UPDATED: Unhealthy Air Quality Returns to Mon Valley with More of the Same Expected Thursday
UPDATE #2 (4:31 p.m. Wednesday, Nov. 22): The state Department of Environmental Protection on Wednesday afternoon declared Thursday, Nov. 23 a Code Orange Air Quality Action Day for particulate matter.
UPDATE #1 (2:40 p.m. Wednesday, Nov. 22): The Allegheny County Health Department issued the following message through its Allegheny Alerts system:
The Mon Valley Air Pollution Warning will continue through at least the end of tomorrow, November 24. A strong weather inversion with light winds will permit fine particle matter pollution (PM2.5) to build overnight into Thursday morning. The highest PM2.5 concentrations will come between 3 a.m. and 11 a.m., leading to overall average concentrations in the CODE ORANGE range in the Mon Valley. Because of these conditions, the Pennsylvania Department of Environmental Protection has declared tomorrow an Air Quality Action Day. The Air Quality Program will continue to monitor the situation and reassess conditions and provide more information to residents, as it becomes available. Young children, seniors, and those with respiratory problems, such as asthma, emphysema, and bronchitis, are especially vulnerable to the effects of air pollution and should limit outdoor activities during this time.
Foul air quality has returned to the Mon Valley this week with residents waking up Wednesday to surging concentrations of particulate matter and hydrogen sulfide, as well as a NowCast AQI of 164 indicating air quality reached a level the EPA classifies as unhealthy and which was, for a time, the very worst in the nation.
But the trouble started yesterday when concentrations of fine particulate matter (PM2.5) exceeded federal health-based standards at ACHD’s air quality monitor in Liberty Borough. Monitor data also showed levels of hydrogen sulfide (H2S) exceeded Pennsylvania’s 24-hour average standard.
As a reminder: H2S is a colorless gas recognizable by its rotten egg odor and the concentrations we see in the Mon Valley can cause irritation to the eyes, nose, or throat as well as headaches, poor memory, tiredness, and balance problems. It may also cause difficulty in breathing for some asthmatics, according to the Agency for Toxic Substances and Disease Registry.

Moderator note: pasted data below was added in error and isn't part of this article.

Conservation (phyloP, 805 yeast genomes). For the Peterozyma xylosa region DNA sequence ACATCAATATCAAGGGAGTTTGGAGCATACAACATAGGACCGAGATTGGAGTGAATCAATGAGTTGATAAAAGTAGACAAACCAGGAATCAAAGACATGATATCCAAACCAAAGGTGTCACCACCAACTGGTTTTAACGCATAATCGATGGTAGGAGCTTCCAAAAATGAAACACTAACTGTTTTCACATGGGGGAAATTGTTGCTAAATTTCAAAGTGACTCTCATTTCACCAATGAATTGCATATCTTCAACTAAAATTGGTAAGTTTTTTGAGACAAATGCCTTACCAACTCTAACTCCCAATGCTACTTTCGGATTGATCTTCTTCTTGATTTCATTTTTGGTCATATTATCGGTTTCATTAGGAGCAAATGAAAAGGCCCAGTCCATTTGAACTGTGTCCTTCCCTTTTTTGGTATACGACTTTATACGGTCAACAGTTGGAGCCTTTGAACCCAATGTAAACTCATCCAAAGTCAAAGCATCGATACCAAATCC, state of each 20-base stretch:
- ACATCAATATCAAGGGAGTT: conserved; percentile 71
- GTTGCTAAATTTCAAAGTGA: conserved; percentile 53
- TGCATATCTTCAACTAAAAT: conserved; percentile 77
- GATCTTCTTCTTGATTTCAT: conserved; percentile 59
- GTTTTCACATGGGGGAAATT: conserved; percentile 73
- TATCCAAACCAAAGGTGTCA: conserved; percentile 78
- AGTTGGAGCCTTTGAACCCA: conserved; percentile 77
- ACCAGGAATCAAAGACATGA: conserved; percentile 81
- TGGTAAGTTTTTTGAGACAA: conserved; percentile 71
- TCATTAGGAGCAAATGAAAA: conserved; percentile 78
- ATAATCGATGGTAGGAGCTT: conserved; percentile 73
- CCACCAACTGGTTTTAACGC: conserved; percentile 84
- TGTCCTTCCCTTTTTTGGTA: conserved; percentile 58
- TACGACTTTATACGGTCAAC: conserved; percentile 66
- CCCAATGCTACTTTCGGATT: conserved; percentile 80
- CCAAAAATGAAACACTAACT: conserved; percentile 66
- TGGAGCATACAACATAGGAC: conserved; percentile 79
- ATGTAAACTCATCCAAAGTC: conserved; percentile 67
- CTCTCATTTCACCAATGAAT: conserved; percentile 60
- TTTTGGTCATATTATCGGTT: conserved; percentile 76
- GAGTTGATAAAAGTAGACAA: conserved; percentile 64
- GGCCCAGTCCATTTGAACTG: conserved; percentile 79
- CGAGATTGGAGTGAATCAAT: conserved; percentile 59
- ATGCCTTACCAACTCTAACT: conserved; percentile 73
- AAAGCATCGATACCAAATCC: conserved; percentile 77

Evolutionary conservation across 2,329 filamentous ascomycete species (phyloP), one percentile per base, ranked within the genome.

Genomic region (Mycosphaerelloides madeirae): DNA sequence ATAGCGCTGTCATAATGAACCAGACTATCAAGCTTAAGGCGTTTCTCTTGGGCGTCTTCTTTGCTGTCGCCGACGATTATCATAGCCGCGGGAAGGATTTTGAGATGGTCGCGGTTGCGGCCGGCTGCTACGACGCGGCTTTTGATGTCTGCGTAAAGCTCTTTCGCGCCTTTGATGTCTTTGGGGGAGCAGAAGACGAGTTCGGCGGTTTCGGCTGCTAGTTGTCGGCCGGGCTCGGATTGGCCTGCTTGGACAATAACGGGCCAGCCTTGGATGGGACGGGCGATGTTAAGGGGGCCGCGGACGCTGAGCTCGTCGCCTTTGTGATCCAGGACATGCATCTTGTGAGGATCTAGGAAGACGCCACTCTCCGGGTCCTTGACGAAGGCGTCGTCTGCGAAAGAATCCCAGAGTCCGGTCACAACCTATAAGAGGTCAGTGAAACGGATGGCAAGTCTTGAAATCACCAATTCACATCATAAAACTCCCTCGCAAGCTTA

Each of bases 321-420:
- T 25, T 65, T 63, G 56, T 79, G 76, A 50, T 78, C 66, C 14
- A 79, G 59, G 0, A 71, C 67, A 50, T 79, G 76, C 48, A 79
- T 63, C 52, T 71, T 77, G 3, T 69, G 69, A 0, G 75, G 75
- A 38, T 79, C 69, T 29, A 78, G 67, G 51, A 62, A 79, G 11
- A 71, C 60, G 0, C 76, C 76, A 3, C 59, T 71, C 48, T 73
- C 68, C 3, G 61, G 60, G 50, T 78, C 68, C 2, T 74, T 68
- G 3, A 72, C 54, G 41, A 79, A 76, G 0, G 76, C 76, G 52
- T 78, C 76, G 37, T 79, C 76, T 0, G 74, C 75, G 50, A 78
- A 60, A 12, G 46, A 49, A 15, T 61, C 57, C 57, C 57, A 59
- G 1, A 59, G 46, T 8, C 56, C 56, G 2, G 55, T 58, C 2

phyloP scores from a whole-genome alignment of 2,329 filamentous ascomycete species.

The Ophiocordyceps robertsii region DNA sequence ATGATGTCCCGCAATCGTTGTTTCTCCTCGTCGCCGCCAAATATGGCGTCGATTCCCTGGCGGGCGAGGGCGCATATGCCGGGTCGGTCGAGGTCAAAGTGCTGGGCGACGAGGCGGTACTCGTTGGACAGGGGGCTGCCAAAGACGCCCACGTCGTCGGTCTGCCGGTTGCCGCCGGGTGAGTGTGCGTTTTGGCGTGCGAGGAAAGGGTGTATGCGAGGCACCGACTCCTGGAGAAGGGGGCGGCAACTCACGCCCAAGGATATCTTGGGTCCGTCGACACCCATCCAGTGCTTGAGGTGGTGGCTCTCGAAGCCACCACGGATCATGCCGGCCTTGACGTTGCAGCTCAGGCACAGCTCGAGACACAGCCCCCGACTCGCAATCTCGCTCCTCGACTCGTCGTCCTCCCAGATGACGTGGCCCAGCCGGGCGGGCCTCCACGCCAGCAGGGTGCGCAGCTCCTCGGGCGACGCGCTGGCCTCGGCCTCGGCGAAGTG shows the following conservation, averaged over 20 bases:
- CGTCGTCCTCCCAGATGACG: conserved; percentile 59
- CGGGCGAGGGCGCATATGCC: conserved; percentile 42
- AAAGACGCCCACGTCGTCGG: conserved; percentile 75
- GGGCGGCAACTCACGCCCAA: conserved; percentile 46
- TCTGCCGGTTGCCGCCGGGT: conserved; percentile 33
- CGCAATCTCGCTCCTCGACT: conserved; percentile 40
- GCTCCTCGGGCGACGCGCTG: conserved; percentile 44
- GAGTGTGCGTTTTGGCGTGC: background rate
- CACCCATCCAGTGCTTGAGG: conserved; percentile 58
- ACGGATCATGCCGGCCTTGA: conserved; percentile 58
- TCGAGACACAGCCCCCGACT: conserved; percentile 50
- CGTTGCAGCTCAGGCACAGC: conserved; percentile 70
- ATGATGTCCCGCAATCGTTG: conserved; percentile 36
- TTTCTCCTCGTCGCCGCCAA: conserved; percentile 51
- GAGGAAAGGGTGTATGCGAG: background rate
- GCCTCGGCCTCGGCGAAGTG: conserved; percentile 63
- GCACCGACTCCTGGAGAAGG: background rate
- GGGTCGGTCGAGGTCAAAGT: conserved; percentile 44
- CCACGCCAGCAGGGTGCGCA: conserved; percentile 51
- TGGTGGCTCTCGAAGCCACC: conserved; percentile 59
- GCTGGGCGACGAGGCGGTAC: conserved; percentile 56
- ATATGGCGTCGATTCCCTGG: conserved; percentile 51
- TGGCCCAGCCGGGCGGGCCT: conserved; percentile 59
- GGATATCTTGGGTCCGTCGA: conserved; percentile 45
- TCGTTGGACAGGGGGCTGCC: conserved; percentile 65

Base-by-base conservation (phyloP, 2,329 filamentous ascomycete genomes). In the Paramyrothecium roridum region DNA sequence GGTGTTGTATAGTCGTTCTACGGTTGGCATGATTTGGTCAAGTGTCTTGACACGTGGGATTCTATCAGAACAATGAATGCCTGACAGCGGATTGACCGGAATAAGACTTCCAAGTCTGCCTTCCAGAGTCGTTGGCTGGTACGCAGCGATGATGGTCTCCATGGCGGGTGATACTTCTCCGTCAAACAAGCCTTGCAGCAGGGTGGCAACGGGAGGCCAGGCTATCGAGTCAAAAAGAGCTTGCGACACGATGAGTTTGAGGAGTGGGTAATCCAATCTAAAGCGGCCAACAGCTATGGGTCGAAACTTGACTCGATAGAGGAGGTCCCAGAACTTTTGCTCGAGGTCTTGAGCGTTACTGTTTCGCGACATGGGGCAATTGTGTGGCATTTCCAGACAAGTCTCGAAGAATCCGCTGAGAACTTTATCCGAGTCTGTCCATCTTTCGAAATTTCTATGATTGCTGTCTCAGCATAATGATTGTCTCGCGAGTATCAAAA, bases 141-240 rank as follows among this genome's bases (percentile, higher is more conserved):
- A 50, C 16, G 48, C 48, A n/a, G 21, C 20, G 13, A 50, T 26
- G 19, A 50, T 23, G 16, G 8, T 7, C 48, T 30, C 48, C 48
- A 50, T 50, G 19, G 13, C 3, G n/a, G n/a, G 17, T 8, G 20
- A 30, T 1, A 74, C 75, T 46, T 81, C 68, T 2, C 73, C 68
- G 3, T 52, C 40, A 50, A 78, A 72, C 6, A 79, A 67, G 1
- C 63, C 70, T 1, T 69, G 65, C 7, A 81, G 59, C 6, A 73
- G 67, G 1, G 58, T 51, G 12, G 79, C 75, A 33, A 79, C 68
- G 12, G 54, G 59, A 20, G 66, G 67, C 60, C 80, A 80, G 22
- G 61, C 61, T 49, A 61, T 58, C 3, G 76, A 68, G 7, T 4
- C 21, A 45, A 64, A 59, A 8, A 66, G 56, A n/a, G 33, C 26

Unfortunately, these abysmal air quality conditions are expected to persist today and tomorrow.
Yesterday the Allegheny County Health Department (ACHD) issued a Mon Valley Air Pollution Watch while the state Department of Environmental Protection (DEP) declared today a Code Orange Air Quality Action Day for particulate matter. By early Wednesday, ACHD upgraded the Watch to a Warning.
Here’s the message ACHD sent through its Allegheny Alerts system:
An Air Pollution Warning has been issued for the Mon Valley for today, November 23. The 24-hour PM2.5 standard for the Mon Valley has been exceeded at an official monitoring station in the Mon Valley.
Young children, seniors, and those with respiratory problems, such as asthma, emphysema, and bronchitis, are especially vulnerable to the effects of air pollution and should limit outdoor activities during this time.
Companies most significantly contributing to particulate pollution in the Mon Valley region are required to temporarily reduce particulate emissions.
As a reminder, Watches and Warnings are issued as part of the county’s Mon Valley Air Pollution Episode Rule, which was designed to reduce PM2.5 levels during prolonged periods of poor air quality.
Under the new rule, ACHD monitors weather forecasts and atmospheric conditions that could lead to an “episode” (i.e., when meteorological conditions are likely to contribute to unacceptable air pollution levels in the Mon Valley). A Watch is issued when these conditions are likely, and a Warning is issued when these conditions occur.
When ACHD issues a Warning - as it did this morning and for a span of four days last month – sources of PM2.5 emissions within a defined Mon Valley area subject to the new rule are required to follow approved mitigation plans to reduce their emissions of particulate matter. We have a great explainer with info on the rule and all the facilities subject to it. You can check that out here.
"We've heard from residents complaining of itchy eyes and throats and telling us that by early morning they had already needed tor each for their rescue inhalers," GASP Executive Director Patrick Campbell told the Tribune-Review Wednesday. "It's truly a shame how often residents in the Liberty-Clairton area are confronted with unhealthy air quality. People are really suffering today."
The GASP team is keeping an eye on the data and will keep you posted.